Reference: Drawing volume DV271
George Delamotte was a member of an English family of artists. His brother William (1775-1863) was an artist who worked in watercolour and oil that produced fine landscapes of north Wales. It's possible that William Alfred (fl. 1825-55) and his brother P. H. Delamotte were William's sons.
George was an art teacher in Sandhurst, Reading and London and in 1809 he exhibited at the Royal Academy, London. By ca. 1818 it's possible that he lived in Bath. From there he visited south Walian gentry. He visited Aberpergwm in 1818 and Swansea in 1825. About the end of the 1820s he published a series of prints of landscapes of the Neath valley.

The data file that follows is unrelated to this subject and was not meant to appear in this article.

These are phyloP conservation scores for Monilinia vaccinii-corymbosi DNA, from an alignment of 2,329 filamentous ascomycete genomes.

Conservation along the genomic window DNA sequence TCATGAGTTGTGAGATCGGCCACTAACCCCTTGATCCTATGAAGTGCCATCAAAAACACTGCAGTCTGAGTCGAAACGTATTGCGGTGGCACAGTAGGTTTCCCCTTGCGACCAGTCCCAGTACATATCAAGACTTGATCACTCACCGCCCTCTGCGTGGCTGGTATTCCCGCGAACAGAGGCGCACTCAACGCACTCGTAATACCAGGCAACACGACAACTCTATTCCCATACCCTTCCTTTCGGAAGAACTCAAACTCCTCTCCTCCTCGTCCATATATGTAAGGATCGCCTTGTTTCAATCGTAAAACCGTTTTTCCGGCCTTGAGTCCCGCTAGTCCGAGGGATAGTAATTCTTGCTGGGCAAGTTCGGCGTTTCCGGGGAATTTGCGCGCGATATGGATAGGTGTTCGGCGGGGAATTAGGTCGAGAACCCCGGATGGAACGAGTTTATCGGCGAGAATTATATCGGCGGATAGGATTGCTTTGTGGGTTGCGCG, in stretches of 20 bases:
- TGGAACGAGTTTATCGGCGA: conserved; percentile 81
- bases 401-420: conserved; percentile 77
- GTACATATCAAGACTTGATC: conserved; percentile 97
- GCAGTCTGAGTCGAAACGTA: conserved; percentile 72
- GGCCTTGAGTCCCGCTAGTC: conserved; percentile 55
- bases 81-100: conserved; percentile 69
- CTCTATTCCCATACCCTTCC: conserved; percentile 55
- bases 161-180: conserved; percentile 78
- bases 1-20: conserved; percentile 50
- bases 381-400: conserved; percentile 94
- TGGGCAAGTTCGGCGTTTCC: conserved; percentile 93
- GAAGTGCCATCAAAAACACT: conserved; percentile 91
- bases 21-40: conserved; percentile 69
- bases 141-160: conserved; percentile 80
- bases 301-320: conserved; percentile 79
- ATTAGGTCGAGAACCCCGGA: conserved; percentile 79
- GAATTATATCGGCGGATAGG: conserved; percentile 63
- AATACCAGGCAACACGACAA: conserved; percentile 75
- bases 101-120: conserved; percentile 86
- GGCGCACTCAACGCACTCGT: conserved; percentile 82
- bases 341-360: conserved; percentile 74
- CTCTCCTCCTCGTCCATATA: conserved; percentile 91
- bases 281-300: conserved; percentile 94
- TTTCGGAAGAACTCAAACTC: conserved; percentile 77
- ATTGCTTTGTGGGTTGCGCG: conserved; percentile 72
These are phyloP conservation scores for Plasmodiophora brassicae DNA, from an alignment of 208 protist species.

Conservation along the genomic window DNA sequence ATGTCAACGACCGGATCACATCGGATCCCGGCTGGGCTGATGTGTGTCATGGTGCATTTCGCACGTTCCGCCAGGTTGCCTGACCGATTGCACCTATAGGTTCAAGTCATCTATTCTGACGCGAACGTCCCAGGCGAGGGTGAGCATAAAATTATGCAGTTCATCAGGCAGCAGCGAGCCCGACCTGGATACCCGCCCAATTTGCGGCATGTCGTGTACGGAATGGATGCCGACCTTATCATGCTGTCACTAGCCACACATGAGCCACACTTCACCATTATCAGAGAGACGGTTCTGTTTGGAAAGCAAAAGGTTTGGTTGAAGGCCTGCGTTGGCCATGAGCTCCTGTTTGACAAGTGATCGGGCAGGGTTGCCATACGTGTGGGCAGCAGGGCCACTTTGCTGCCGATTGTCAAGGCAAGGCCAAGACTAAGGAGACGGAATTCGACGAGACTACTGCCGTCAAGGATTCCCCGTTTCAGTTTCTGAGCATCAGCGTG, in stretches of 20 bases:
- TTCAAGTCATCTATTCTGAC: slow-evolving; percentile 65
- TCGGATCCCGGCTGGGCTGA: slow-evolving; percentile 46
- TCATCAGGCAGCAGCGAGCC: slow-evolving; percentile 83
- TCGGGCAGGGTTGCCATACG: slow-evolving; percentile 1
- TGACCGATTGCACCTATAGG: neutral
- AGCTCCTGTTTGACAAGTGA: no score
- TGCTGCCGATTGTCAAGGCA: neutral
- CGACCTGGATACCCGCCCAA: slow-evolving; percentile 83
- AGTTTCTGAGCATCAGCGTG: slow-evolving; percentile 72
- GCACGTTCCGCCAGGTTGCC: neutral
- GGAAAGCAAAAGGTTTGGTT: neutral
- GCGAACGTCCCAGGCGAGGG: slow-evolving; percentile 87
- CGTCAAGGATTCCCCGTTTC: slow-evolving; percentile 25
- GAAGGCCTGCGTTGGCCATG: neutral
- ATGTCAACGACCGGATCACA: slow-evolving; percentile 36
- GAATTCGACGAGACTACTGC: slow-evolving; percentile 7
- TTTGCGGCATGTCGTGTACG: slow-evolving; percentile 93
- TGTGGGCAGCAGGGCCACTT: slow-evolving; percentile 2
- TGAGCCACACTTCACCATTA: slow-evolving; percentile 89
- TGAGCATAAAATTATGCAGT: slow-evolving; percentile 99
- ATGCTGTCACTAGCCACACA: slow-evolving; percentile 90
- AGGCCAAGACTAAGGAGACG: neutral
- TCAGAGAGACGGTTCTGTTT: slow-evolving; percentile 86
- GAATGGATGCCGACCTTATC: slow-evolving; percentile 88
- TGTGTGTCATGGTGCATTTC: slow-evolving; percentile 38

The fine watercolours in this volume show characters from various parts of South Wales in their everyday clothes. They give us an idea of the dress of ordinary people at the beginning of the nineteenth century, often showing signs of the poverty and hardship of their lives. Several of the characters are painted in well-known locations in some Welsh towns and villages, e.g. Swansea's market square. There are some examples of native Welsh traditions, such as that of the man carrying a coracle on his back, and of Mrs Gwyn carrying a baby in a shawl using the 'Welsh method'.